In a rare show of consensus, the three major contenders for Kansas governor agree on the need to extend the life of the Ogallala Aquifer. But will some agreement across party and ideological lines lead to changes in the resource’s trajectory?
The three major candidates vying to become the next governor of Kansas don’t agree on much. But one issue they do see eye to eye on is water and extending the life of the Ogallala Aquifer.
Their answers to a question posed in a debate at the Kansas State Fair in early September suggested that efforts started by former Gov. Sam Brownback to address the challenges facing the aquifer could continue, regardless of who is elected.
“One thing that Senator (Laura) Kelly mentioned and that I agree with is that Governor Brownback did do a good thing in getting us on a starting road down to conserving our water resources,” said Kris Kobach, the Republican nominee and current secretary of state. “And we have made progress down that path. No matter what party you are in, or whether you’re independent, we have to agree that water is a precious resource that Kansas must conserve if our irrigated farming is to continue.”
In a rare moment of consensus on stage, both of Kobach’s Nov. 6 general election opponents, independent Greg Orman and Democrat Kelly, indicated they shared the Republican’s assessment.
“I think this is an issue where we might find violent agreement on the stage today,” Orman said. “I think we all agree that we need to do more to preserve the Ogallala Aquifer. It’s the lifeblood of western Kansas.”
As reported in The Journal’s summer edition, Brownback had made developing a 50-year water plan a key goal of his administration before leaving this year for a post in the Trump administration. In a lengthy story by investigative reporter Karen Dillon, The Journal dug into whether efforts to extend the life of the aquifer are working and why implementing solutions is such an immense challenge. In just the month of August, the piece reached more readers in print, online and on social media than any other story in the magazine’s 10-year history.
In Groundwater Management District No. 4 in northwest Kansas, for instance, a 99-square-mile area in Sheridan and Thomas counties saw users achieve a 35 percent reduction in water use on average from 2013 through 2016. Efforts are underway to include all 3.11 million acres in District No. 4 in a similar Local Enhanced Management Area to extend the life of the aquifer there. Legislation allowing the establishment of such management areas was signed by Brownback in 2012.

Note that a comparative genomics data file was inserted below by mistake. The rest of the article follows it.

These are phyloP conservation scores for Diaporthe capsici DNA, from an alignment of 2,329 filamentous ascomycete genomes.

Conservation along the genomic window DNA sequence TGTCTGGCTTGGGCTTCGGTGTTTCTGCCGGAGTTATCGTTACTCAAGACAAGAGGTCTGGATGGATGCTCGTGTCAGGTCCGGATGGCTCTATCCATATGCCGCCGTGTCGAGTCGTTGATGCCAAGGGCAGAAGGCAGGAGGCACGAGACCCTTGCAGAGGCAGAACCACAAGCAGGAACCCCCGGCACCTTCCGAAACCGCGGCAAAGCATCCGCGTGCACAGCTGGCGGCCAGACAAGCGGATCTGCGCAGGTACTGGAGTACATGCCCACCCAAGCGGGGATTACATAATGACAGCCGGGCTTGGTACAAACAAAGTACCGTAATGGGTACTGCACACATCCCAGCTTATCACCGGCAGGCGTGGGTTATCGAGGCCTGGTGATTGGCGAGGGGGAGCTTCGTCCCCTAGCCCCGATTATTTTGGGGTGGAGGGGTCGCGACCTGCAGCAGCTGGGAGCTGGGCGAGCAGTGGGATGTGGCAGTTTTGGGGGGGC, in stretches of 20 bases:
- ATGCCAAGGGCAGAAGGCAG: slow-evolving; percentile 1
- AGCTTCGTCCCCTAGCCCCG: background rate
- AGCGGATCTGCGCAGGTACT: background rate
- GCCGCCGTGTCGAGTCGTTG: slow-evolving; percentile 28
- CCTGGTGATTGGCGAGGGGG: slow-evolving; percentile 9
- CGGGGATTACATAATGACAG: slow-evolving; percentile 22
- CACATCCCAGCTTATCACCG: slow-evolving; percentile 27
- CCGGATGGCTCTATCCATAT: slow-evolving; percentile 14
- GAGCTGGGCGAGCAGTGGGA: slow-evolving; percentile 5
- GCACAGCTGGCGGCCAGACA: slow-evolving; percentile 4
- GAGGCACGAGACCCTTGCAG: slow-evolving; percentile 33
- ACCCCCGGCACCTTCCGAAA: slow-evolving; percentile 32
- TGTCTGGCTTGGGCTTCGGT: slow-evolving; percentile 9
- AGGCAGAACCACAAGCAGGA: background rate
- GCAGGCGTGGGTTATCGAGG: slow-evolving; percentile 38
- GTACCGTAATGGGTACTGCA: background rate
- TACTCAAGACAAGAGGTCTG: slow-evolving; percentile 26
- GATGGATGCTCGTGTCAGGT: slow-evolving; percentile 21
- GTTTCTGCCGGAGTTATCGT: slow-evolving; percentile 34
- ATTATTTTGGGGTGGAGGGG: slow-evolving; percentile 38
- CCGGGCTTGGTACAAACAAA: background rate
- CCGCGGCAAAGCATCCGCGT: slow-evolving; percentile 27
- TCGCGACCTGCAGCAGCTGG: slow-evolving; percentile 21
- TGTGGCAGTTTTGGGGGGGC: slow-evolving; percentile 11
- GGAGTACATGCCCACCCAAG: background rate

But similar efforts to develop limits in southwest Kansas, one of the state’s most water stressed regions, have foundered, in part over concerns that any restrictions would amount to an impairment of the private property rights of irrigators to use water for irrigation. Furthermore, even though it’s been approved by the state, the districtwide management area in northwest Kansas faces a legal challenge in Gove County District Court.
Kobach said he thinks such management areas are the best path forward for the state.
“Those have seen huge success where farmers come together and say, ‘We’re all property owners, but we agree that we have a shared interest in this property and passing it on to our next generation and to the following generation,’” Kobach said.
If there was a point of disagreement, it was over how far to go in working to extend the life of the aquifer.
“I do believe that the Brownback 50-year water plan was a good starting point,” Orman said.
“We need to do more to execute it. I’ve had the opportunity to talk to many water rights owners throughout the state of Kansas, and they all believe that we need to do this. They all want to be part of the solution.”
Kelly said she would invest in research universities to support cutting edge work on the water issue.
“I’ll make sure that we’re spending some funding on research to make sure that we have water 50 years, 100 years, 150 years from now,” Kelly said.
That prompted a rejoinder from Kobach, who took issue with Kelly’s approach.
“Once again from the left, we hear, ‘Oh and don’t forget a little more spending,’” Kobach said. “We’ve always got to spend. Enough of the spending, please. It’s the taxpayers’ money.”
Left unanswered at the debate was whether widespread agreement about extending the life of the Ogallala Aquifer would equate to action when a new governor takes office in January.
Candidates weren’t asked where water ranked on their priority lists and whether other matters would command more attention. For most of the debate, other issues – guns, taxes, the overall economy, education – received far more attention, as they have since the campaigns got rolling.
As The Journal’s story about the aquifer details, decision-makers have wrestled with how to manage the aquifer for decades. But getting users to agree on pumping less to make the resource’s finite supply last longer has always been difficult. However, as the debate indicates, there’s increasing acknowledgement of the challenge. Yet despite progress in places during the Brownback years, the aquifer’s overall trajectory toward depletion has not changed much.
Brownback sought to leave behind a legacy in Kansas agriculture, one that would see the dream of sustainable use of the Ogallala Aquifer finally be realized. What happens next might depend in no small part on how much the state’s next governor shares that passion.
A version of this article was originally published in the Fall 2018 issue of The Journal, a publication of the Kansas Leadership Center. To learn more about KLC, visit http://kansasleadershipcenter.org. For a subscription to the printed edition of The Journal, visit klcjr.nl/amzsubscribe.